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Publication numberUS3871535 A
Publication typeGrant
Publication dateMar 18, 1975
Filing dateJan 2, 1974
Priority dateJan 2, 1974
Publication numberUS 3871535 A, US 3871535A, US-A-3871535, US3871535 A, US3871535A
InventorsJoseph G Fenske
Original AssigneeJoseph G Fenske
Export CitationBiBTeX, EndNote, RefMan
External Links: USPTO, USPTO Assignment, Espacenet
Vehicle hitch
US 3871535 A
Abstract
A vehicle hitch adapted to be mounted on the rear of a towing vehicle and having a swivelly mounted boom extanding rearwardly thereof, freely swingable both vertically and horizontally; said boom having coupling means at the free end thereof capable of engaging and locking to a vehicle to be towed and lifting the engaged end of said vehicle off the ground even tho the two vehicles were not aligned at the start of the coupling operation.
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Description  (OCR text may contain errors)

United States Patent Fenske Mar. 18, 1975 [54] VEHICLE HITCH 3,690,482 9/1972 Gaumont 214/86 A 76 l t Jose h G. Fenske 5929 W. 149th 1 men or St grook Park, b 44142 Primary Examiner-Albert J. Makay [22] Flled: Jan. 2, 1974 [57] ABSTRACT [21] Appl' 430041 A vehicle hitch adapted to be mounted on the rear of a towing vehicle and having a swivelly mounted boom 521 US. Cl. 214/86 A, 280/479 A extanding rearwardly h r f reely inga l both [51] lm. Cl B60p 3/12 vertically and horizontally; said boom having p g [58] Field f Sea h 214/86 A; 280/478 R, 479 A means at the free end thereof capable of engaging and 2 0/4 2 490 R, 490 A 491 A locking to a vehicle to be towed and lifting the engaged end of said vehicle off the ground even tho the 5 R f n Cit two vehicles were not aligned at the start of the cou- UNITED STATES PATENTS Plmg l,5l2,429 10/1924 Loudon 214/86 A 2 Claims, 6 Drawing Figures VEHICLE HITCH Conducive to a better understanding ofthe invention it may be well to point outthat when one is traveling in a family motor-coach, upon reaching a destination, there is no means available for local travel as there is with a trailer unit whose automobile can be disconnected, and used separately.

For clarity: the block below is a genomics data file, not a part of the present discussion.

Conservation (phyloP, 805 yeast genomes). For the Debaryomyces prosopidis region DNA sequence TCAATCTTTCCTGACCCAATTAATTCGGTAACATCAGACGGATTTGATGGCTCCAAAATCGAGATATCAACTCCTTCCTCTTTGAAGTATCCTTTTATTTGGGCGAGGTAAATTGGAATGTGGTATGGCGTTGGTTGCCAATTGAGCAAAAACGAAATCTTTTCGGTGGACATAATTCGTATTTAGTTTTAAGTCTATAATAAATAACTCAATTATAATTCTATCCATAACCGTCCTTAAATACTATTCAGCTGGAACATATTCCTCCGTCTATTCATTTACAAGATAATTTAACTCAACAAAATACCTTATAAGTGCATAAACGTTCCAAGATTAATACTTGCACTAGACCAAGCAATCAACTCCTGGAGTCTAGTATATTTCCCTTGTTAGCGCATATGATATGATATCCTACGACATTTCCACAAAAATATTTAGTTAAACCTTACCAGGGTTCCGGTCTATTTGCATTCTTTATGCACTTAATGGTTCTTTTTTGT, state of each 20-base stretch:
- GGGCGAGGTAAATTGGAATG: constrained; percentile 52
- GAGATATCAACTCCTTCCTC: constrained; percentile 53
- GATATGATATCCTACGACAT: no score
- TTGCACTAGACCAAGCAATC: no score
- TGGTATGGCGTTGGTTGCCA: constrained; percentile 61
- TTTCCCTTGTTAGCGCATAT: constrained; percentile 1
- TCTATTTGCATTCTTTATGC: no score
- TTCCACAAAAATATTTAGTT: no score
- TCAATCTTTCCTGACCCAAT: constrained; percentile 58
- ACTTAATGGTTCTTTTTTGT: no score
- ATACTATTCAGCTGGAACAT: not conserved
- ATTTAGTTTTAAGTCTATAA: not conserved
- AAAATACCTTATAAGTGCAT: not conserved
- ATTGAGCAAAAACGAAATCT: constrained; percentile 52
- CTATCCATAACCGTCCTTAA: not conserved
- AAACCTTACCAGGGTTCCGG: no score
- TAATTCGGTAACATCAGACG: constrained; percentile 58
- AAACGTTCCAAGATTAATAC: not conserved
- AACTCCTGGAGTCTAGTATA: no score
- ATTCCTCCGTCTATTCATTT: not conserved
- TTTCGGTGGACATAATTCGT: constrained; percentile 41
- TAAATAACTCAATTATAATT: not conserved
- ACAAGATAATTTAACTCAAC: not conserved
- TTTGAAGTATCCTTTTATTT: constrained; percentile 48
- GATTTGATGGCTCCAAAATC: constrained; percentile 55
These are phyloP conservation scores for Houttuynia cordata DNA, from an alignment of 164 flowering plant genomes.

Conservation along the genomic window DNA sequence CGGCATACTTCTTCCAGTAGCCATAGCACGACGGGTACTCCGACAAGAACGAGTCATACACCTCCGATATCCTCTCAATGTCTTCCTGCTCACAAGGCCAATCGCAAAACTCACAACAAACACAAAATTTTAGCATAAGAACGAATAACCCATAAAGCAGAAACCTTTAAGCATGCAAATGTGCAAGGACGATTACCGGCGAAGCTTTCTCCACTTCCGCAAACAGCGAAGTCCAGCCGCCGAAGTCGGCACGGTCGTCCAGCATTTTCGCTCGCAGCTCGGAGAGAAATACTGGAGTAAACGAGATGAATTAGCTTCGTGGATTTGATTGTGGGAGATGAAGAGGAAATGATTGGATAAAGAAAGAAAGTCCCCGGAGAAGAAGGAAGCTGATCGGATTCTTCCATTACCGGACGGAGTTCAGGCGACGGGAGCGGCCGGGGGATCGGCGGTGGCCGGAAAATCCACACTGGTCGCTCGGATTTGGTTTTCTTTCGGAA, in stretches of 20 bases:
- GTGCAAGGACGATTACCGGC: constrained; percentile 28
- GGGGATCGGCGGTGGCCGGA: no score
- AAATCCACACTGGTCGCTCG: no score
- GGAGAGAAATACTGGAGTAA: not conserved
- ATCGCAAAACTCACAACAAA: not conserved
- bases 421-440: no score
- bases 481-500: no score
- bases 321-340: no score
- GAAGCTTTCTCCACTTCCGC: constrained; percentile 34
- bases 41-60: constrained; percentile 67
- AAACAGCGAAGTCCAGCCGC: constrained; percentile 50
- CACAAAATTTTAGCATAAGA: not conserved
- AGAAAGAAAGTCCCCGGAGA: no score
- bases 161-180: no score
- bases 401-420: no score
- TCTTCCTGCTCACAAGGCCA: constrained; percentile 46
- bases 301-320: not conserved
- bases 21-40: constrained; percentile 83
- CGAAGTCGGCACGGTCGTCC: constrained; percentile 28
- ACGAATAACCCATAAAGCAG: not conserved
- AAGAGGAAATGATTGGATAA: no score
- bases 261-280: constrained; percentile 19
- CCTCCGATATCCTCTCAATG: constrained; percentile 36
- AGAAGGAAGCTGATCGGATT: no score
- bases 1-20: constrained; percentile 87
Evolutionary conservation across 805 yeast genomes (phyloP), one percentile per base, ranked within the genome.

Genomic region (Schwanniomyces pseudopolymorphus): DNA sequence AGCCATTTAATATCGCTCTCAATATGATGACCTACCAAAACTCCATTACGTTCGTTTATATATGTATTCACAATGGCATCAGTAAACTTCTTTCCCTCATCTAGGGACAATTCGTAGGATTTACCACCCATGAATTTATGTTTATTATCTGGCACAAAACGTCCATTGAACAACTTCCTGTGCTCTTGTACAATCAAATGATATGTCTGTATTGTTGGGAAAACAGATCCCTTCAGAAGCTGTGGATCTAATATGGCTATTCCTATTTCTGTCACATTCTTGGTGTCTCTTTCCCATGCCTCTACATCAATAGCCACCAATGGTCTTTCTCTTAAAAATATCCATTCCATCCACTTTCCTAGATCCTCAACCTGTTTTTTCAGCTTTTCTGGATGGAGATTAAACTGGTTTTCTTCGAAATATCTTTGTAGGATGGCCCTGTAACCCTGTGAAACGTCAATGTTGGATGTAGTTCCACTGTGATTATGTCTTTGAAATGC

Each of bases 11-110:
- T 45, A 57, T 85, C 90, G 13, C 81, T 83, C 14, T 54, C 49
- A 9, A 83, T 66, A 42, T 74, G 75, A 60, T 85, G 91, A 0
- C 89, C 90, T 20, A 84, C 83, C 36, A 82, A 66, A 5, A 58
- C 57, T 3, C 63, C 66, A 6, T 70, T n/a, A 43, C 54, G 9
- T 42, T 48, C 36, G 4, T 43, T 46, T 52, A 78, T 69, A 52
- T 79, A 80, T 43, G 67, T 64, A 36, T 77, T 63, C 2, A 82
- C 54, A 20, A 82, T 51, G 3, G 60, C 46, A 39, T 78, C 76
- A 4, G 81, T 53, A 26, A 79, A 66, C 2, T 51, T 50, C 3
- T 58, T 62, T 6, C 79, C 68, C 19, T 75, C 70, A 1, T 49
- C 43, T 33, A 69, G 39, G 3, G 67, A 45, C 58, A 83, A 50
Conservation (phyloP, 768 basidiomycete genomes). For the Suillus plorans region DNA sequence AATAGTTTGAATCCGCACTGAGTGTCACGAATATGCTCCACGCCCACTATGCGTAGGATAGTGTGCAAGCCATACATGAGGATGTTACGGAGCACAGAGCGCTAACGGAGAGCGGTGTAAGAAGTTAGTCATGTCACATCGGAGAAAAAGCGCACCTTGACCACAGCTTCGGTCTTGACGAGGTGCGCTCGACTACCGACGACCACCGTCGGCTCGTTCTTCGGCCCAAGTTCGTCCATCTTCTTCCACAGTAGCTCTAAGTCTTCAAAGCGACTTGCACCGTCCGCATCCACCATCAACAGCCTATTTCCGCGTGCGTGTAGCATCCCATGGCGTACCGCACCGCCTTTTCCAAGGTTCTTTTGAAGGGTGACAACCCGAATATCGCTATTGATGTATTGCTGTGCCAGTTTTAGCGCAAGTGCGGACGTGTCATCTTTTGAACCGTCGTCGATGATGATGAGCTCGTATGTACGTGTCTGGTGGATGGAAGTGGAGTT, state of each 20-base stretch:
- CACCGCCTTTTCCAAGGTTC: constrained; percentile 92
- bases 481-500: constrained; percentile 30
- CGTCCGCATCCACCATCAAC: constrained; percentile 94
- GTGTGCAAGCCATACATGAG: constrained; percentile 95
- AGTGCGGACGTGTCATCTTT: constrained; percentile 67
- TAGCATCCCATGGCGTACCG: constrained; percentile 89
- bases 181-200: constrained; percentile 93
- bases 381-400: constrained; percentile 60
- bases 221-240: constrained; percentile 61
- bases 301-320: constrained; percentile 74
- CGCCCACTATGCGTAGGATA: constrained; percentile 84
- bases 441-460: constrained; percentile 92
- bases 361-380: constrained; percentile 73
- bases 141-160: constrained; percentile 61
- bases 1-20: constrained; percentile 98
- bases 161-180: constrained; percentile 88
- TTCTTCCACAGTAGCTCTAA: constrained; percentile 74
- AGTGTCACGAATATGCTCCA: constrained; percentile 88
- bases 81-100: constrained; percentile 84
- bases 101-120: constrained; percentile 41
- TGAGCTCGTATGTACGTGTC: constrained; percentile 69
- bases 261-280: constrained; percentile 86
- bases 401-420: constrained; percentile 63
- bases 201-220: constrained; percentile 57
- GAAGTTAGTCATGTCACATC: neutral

.However, the problem maybe solved by towing a small automobile, such as a Toyoto, behind the motorcoach with two of its wheels raised off the ground, makingit eligible for travel on all freeways and toll roads.

The primary object of the invention is to provide a vehicle hitch that can be made to engage the vehicle that is to be towed and lift the coupled end thereof off I the ground even though the towing vehicle and the vehicle to be towed are not closely aligned at the start of the coupling operation.

A further object is to provide a structure of the type stated requiring no actual physical lifting of the end of i the car being towed by. the person involved.

These, and other objects of the invention will become apparent from a reading of the following specification and claims, together with the accompanying drawings, wherein like parts are referred to and indicated by like reference numerals, and wherein:

FIG. 1 is a perspective view showing the rear portion of a motor home and a passenger car coupled thereto, with its rear wheels raised above the road, by the utilization of the vehicle hitch device of my invention;

FIG. 2 is a top plan view of the vehicle hitch in its fully extended condition;

FIG. 3 is a side view, partly in section, of the vehicle bitch in its fully contracted and locked condition;